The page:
Everyday design

Within this post I want to explore the area of everyday design. This involves thoughts on everyday design, design-by-use or design-in-use, and non intentional design. All these approaches to design share that users appropriate designed objects to fit them into their own context. This approach questions the common assumption that ‘creativity’ is something that only ‘creative people’ have, a view described in the post on creativity. Kim and Lee (2014, 2) describe everyday design as follows: “However, adapting and changing everyday artifacts does not depend solely on creative people but rather  involves everyone.” (Kim; Lee, 2014, 2) Brandes, Stich and Wender go even further and argue that the ” phenomenon of NID refers to an innate ability of humankind to develop solutions for situational problems through the use of what is at hand.” (Brandes; Stich; Wendes, 2009, 22)
These kinds of appropriation separate the intended use and the actual use of the item as it in itself a ‘creative process ‘ as observed by Kim and Lee (2014, 2):”When use is detached from design, people’s behaviors in relation to designed artifacts are no longer the result of design. Rather, they are creative processes referred to in this study as everyday design.”
But the process is nonetheless different from the creative process of the professional designer as Brandes, Stich and Wender (2009, 12) outline: “There is no impulse to consciously create. Non-intentional design is neither defined by, nor infused with, the will to design.” The authors state three other motivations that might lead to everyday design: “It [non-intentional design] arises from temporary situations of deficit, from convenience and from playfulness.” ( ibid, 13)
Even though the insight of how people interact with their environment in an everyday setting can be very important for designers, it is not something commonly shared as Kim and Lee (2014, 2) observe:
“Individuals who create everyday designs are not aware of the potential value of everyday design as a resource for professional designers, nor do they even acknowledge what they are doing.”  In the second part of this quote they highlight a very important point that resonates with observations by other researchers as well. Many of these alterations are not thought-through activities, but might rather be unconscious, spontaneous events. I assume that to some extent this relates to tacit knowledge about the everyday tasks, movements and observations.From the outside the decisions made seem opaque and Brandes, Stich and Wender (2009, 115) suggest, that they might also be so from the inside:  “Non-intentional design oscillates between conscious and sub-conscious actions, and we can rarely tell by simply looking at repurposed objects why they were used in this way. And most people who implement changes of use are often not able to analyse why they did so in retrospect.”
Wakkari and Maestri (2008, 12) explore this notion through observations in family homes and conclude that this kind of design is not static, but rather an evolution of practices:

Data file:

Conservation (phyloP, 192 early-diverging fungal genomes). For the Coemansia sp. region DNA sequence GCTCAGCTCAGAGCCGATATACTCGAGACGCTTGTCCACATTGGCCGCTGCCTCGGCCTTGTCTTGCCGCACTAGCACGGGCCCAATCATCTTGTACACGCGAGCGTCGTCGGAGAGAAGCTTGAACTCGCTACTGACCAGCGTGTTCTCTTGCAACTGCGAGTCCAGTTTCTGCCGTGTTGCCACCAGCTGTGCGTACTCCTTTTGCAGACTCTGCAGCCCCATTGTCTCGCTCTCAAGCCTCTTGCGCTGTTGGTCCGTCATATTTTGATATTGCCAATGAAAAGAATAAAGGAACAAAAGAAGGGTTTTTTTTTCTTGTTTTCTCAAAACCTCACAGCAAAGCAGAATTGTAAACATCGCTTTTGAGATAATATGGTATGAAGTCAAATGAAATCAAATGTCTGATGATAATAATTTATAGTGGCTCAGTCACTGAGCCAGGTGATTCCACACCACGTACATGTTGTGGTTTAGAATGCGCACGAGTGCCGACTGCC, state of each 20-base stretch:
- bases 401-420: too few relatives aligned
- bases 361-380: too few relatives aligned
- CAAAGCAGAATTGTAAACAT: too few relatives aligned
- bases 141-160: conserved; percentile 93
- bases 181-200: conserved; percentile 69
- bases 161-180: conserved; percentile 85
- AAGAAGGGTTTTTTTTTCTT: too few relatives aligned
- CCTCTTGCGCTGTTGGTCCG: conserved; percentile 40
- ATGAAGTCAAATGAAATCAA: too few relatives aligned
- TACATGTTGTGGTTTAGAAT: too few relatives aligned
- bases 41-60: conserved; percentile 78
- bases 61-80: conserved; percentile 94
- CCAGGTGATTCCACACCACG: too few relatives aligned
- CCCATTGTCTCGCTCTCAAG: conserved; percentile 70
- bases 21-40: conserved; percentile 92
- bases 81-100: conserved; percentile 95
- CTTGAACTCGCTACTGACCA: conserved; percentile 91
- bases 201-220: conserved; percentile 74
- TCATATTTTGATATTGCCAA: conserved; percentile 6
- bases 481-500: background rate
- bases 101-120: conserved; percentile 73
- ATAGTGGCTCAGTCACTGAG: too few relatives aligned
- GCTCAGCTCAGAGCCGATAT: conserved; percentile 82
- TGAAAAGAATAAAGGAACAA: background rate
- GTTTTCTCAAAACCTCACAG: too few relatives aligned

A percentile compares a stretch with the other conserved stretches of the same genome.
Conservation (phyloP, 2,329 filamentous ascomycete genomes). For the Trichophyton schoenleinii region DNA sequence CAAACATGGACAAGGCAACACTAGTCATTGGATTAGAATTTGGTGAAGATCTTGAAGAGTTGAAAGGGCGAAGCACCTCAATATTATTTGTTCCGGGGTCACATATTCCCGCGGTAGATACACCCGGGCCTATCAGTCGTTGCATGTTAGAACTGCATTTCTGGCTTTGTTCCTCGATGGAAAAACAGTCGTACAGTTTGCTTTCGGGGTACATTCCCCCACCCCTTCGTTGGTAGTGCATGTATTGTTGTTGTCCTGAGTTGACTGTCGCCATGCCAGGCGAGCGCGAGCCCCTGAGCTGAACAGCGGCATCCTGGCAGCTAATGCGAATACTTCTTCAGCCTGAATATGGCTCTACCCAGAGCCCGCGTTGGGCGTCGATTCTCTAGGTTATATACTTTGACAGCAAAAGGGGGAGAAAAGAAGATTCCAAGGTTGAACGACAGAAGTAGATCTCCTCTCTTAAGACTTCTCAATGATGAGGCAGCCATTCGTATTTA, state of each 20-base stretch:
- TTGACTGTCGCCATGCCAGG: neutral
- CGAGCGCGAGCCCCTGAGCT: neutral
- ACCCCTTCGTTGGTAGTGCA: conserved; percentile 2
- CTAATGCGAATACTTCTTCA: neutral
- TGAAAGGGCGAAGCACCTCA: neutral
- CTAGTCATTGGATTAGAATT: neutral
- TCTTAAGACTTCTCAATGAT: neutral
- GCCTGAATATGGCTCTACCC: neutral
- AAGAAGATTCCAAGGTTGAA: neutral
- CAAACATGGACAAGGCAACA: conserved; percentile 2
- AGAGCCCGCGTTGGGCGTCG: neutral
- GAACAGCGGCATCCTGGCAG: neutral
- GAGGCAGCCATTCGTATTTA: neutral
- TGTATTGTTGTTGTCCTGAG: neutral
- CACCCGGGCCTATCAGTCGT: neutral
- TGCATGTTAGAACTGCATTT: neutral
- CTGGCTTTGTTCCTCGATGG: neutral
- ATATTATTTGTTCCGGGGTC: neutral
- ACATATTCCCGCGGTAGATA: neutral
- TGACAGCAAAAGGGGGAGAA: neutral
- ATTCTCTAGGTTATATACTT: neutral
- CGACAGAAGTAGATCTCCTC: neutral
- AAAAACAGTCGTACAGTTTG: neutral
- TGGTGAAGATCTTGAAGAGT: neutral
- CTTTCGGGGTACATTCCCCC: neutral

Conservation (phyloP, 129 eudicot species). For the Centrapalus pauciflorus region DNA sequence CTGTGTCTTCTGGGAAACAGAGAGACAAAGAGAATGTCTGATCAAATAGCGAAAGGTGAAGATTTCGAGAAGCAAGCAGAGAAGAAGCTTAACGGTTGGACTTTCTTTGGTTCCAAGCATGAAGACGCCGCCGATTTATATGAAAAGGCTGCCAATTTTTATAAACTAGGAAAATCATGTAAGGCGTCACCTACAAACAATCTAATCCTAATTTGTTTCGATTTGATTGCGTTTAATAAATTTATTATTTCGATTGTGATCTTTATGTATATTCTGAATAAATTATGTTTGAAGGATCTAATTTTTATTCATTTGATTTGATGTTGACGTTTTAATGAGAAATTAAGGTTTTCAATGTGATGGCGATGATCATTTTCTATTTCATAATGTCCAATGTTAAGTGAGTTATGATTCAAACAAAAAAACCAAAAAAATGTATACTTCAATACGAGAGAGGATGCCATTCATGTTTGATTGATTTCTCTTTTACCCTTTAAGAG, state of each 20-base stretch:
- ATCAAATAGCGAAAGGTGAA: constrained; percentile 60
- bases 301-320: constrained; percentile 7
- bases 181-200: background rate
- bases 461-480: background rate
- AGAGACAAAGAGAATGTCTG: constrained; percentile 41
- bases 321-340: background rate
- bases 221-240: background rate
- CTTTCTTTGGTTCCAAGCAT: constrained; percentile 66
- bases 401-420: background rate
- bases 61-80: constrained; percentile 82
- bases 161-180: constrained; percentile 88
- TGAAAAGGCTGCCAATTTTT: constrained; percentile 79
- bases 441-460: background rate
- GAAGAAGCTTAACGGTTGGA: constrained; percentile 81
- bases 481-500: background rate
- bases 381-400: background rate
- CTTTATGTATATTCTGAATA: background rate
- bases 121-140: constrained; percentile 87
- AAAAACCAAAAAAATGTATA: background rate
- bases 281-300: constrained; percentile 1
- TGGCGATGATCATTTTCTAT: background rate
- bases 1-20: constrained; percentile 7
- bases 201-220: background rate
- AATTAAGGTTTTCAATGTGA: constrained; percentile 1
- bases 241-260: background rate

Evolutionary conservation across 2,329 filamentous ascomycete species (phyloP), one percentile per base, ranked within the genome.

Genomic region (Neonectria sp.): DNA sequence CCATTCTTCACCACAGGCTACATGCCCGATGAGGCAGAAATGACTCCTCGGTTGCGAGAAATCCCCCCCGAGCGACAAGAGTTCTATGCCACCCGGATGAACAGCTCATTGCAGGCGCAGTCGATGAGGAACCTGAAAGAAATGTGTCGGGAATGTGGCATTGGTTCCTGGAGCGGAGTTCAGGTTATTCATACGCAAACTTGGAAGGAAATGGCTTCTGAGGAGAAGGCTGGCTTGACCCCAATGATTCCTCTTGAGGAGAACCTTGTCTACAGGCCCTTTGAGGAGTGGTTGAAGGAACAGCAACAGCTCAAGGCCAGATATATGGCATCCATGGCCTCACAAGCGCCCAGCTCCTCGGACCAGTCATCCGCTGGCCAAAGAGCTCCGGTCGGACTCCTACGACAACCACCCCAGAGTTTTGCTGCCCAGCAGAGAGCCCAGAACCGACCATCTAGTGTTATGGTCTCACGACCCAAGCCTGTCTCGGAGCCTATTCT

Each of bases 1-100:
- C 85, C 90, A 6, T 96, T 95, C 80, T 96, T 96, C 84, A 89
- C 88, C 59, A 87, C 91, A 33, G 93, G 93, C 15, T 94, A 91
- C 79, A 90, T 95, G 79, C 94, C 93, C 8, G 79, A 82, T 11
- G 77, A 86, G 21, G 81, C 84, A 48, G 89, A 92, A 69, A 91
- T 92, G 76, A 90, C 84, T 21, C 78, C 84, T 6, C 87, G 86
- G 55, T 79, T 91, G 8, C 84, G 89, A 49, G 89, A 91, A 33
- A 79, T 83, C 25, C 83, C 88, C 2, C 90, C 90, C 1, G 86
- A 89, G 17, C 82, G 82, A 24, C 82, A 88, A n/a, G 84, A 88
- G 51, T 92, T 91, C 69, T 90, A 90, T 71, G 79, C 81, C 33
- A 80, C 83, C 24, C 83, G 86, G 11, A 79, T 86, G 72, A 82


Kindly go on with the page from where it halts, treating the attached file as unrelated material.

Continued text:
“The simplest of appropriations are often opportunistic and temporary; however, it is through experiencing artifacts in use that further ideas, combinations, and recombination are generated, forming  new routines and systems. (Wakkari; Maestri, 2008, 12)
Brandes, Stich and Wender (2009, 150)offer the alternative case that: “the spontaneously selected object fulfils its new task satisfactorily, so that there is no longer the need to acquire a new product.”
They go on to observe that everyday design is a “creative process” (ibid), which implies an element of time. In this context it is interesting to observe that Kim and Lee talk about “design activity” and “transformations of artifacts” (Kim; Lee, 2014, 2)Brandes, Stich and Wender (2009, 150) add in this context in regards to the outcome of the everyday design: “An increase in the time available for solving a problem results in equally higher expectations regarding the result.”
Brandes, Stich and Wender (2009, 151) also bring up the point of reversibility. They distinguish between “things that are only repurposed for a short period of time and those that are repurposed permanently.” (ibid) One of the aspects that might influence the point of reversability is the question of how far the object is changed through its new use. The authors unfortunately do not go further into other factors that might influence reversability, such as testing out ideas or not wanting to settle on a solution. I will see if I can find more information on this.
Kim and Lee used a picture and text database (‘Wikiuse’), which has been shared with professional designers to anlyse how these everyday designs would influence the design process. They give a very positive view on this technique and emphasise that it gives further background:
“However, we found that designers provided with cases of everyday design were more immersed in the actual context. The designers examined the actual context when examining cases of everyday design and then described the characteristics of the target group with confidence.” (Kim; Lee, 2014, 10)
In this context they also discuss the role of interaction between agents and artifacts (Kim; Lee, 2014, 12) and discussed that is was easy to see by the designers:”Rather, professional designers first recognized interactions—relationships between actors and artifacts—from cases of everyday design”. (Kim; Lee, 2014, 10)
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